How to make your Induction a Positive Birth Experience!
Most recent figures from the NHS show that women now have a 1 in 3 chance of having their labours induced, and only 52% of women’s labours start spontaneously. Induction numbers have crept up by over 10% in the past 10 years, and if trends continue over the next 10 years, we’ll potentially have less women going into spontaneous labour than having inductions and planned c-sections! A sad state of affairs for sure, but therefore something, as pregnant women, we should definitely be prepared for. If you’re facing an induction of labour, how can you make that as positive an experience as possible?
Now, whilst some of these interventions will be positive, necessary and potentially life saving, I struggle to believe that only half on women’s bodies are capable of going into labour on their own.
1. So the FIRST step to making an induction a positive experience, is getting informed around WHY you are being offered it in the first place. There are numerous reasons why you may be ‘offered’ an induction, from ‘post dates’ to diabetes, reduced movements to your waters breaking ‘early’, and getting to grips with the evidence behind these scenarios and how ‘right’ induction may be for you will enable you to feel confident in your decision. There are many ways to gather this information around induction and there’s no harm in getting informed earlier on in pregnancy to reduce stress and discussion at the last minute. Sara Wickham’s book on Induction is an excellent first step, as is the Induction of Labour group on Facebook.
2. DECISION MAKING. Use your BRAINS tool. An important thing to know is that induction is ALWAYS a choice. There will always be alternatives (such as an extra scan or monitoring) and you can always say ‘Thanks, but no thanks’. If a decision is both truly informed and entirely your own, you’ll be going into the process feeling much more confident and positive (which can have a huge effect on your emotions and therefore the actual physiological process of labour!).
3. Don’t book it in for 41+3 ‘just in case’! If you needed an induction today (like really needed an induction), you could have one. Having a new ‘expiry date’ in your mind, can contribute to the feelings of stress and anxiety, which in turn will cause your body to produce adrenalin and potentially STOP you from going into labour naturally! Make decisions as you go and know that you can always change your mind.
Ok, let’s say you’ve done all of the above and actually decided that yes, in this instance, induction is the right choice, what then?
4. Treat each step of the induction process as a new intervention. Use your BRAINS tool to help you decide when is the right time to move on to the next rung of the induction ladder? You can always ask for more time, not consent to a particular method of induction, halt the process entirely or opt for a caesarean.
5. Take it slowly. Research has shown that starting with a ‘stretch and sweep’ reduces the need for a syntocinon drip. You may find (particularly as a second time mum) that your cervix is already dilated enough for them to ‘break your waters’, however as this is the ‘third step’ of the induction process, you may prefer to take it more slowly, starting with a sweep and/or/pessary. Discuss with your care provider their reasoning for (and the benefits/risk of) jumping ahead.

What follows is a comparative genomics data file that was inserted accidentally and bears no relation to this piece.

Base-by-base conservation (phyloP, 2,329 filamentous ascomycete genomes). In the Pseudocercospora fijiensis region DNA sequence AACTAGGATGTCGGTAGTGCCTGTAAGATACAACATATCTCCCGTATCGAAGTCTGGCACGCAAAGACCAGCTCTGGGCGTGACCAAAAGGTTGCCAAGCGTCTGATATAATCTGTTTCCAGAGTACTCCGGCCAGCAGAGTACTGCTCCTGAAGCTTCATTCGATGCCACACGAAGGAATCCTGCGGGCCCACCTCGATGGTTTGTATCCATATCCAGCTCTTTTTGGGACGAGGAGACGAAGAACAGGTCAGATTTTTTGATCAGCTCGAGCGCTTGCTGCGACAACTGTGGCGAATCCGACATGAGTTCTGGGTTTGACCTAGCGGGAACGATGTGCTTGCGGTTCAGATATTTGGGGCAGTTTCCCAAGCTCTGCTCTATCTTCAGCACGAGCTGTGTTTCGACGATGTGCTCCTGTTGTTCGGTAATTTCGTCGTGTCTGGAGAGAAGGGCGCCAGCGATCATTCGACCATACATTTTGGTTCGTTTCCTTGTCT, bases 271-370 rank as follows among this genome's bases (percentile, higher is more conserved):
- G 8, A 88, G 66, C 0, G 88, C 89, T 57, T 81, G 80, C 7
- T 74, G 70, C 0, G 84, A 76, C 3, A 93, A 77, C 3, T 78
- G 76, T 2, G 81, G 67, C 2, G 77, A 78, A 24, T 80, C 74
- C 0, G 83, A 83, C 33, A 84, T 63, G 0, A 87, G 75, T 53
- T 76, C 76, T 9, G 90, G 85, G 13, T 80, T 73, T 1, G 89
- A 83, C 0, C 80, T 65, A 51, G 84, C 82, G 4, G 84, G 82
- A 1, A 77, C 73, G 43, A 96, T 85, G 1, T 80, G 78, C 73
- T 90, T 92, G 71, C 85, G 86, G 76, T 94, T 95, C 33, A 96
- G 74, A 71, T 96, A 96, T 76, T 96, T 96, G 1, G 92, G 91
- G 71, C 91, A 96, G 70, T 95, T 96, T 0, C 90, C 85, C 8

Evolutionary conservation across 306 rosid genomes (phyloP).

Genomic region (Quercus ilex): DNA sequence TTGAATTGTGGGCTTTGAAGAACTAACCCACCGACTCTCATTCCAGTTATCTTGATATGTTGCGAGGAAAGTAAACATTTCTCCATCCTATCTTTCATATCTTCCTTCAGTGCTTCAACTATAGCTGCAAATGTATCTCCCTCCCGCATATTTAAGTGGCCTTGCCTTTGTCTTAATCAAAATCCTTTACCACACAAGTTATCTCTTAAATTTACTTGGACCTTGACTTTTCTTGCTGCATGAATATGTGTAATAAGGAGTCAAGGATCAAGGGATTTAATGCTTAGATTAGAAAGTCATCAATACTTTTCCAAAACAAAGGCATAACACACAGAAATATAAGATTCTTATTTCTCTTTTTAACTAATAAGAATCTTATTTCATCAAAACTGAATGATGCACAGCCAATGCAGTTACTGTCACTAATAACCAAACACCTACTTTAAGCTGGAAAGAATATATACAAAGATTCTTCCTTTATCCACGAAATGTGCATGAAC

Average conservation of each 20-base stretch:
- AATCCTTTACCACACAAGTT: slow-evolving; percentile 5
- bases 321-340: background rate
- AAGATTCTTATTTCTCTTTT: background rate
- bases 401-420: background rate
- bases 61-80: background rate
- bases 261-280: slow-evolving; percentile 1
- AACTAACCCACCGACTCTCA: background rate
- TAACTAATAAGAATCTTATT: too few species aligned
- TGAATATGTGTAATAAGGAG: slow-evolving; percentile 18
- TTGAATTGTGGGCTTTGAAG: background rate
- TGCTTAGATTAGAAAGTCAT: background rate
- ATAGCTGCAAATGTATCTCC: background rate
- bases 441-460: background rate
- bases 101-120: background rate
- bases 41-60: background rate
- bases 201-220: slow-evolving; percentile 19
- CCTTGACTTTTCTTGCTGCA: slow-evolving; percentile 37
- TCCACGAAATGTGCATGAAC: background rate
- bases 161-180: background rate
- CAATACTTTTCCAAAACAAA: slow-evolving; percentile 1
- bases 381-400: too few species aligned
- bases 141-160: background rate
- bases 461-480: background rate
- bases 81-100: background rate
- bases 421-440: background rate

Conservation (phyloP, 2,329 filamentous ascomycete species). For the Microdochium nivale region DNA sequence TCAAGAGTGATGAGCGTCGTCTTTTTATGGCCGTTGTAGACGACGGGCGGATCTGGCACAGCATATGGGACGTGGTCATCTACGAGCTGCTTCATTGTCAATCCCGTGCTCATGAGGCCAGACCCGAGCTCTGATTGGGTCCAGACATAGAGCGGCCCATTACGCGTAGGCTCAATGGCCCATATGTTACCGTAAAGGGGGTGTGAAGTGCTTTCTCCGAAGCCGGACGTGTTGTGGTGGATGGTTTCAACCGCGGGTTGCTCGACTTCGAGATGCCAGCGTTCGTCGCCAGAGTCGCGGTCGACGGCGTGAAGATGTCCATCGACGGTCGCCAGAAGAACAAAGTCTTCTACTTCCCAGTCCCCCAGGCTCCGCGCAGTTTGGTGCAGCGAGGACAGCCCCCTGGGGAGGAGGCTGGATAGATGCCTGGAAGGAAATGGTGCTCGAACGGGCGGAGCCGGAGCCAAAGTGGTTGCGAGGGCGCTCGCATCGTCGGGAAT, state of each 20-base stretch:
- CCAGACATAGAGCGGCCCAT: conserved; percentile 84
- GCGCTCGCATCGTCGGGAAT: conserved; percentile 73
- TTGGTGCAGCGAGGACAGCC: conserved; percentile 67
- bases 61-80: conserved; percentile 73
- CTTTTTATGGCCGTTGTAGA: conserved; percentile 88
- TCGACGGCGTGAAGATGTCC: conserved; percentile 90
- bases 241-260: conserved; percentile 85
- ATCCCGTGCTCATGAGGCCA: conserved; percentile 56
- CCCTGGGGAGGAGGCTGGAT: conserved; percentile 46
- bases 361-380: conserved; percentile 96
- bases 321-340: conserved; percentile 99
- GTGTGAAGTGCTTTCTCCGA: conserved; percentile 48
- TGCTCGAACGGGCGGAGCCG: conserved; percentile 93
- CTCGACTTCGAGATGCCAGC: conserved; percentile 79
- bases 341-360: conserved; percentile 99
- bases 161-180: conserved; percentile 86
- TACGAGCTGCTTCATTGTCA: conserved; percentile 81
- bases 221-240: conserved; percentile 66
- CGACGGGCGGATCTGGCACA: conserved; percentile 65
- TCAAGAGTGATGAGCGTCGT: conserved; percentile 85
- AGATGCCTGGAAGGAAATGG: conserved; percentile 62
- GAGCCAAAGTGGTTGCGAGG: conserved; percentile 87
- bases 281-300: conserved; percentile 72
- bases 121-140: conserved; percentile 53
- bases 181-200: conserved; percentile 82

6. Build your own oxytocin! Oxytocin is the hormone that your body would naturally produce in labour. In the induction process you may be given a synthetic version of oxytocin via a drip. The more of our own oxytocin we can produce to help this process along, the better! Oxytocin is produced when we feel calm, relaxed and unobserved- so turn out the lights, move the bed of the middle of the room, turn that space into your safe, birthing nest until your baby is born!
7. Endorphins! In spontaneous labour, as our body produces oxytocin, it also produces a hormone called endorphins. Endorphins are our body’s natural pain relieving hormone, if you could bottle them they are stronger than morphine! Sadly, we can’t bottle them, and sadly, in an induced labour we don’t create them in the same way- which may be why more women reach for medical pain relief in an induced birth. You can build up your own supply of endorphins though through the use of a TENS machine, massage or physical touch from your birth partner!
8. Know you CHOICES. If you are having an induction, depending on the circumstances, you may be able to go home with the pessary in place- where you will feel more safe, relaxed and unobserved! You may also be able to use the birth centre, and the pool (even on the labour ward). Wireless monitoring is available in many hospitals if for whatever reason your baby needs to be continuously monitored in labour, which can be used in water and also enables you to move around more freely.
9. Get your healthcare team on your side! Ask your healthcare providers what they can to do support your decisions and help you get the things that are most important to your from your birth. Having these discussions in advance of accepting an induction is much easier than trying to assert your opinions during the throes of labour itself.
10. Read some positive induction stories! From a personal perspective, I had an incredibly positive induction birth, but sadly this so often isn’t the case. What had been a planned home birth turned into an induction practically overnight! But thankfully I had the tools above at my fingertips, had been practicing hypnobirthing and understood the process and my choices entirely, I felt fully supported by my midwives and doctors and it’s all of this combined that makes for a positive induction!
Induction is something that we cover on all of our Antenatal and Hypnobirthing courses throughout Surrey and London. If you are keen to find out more- all our courses are listed here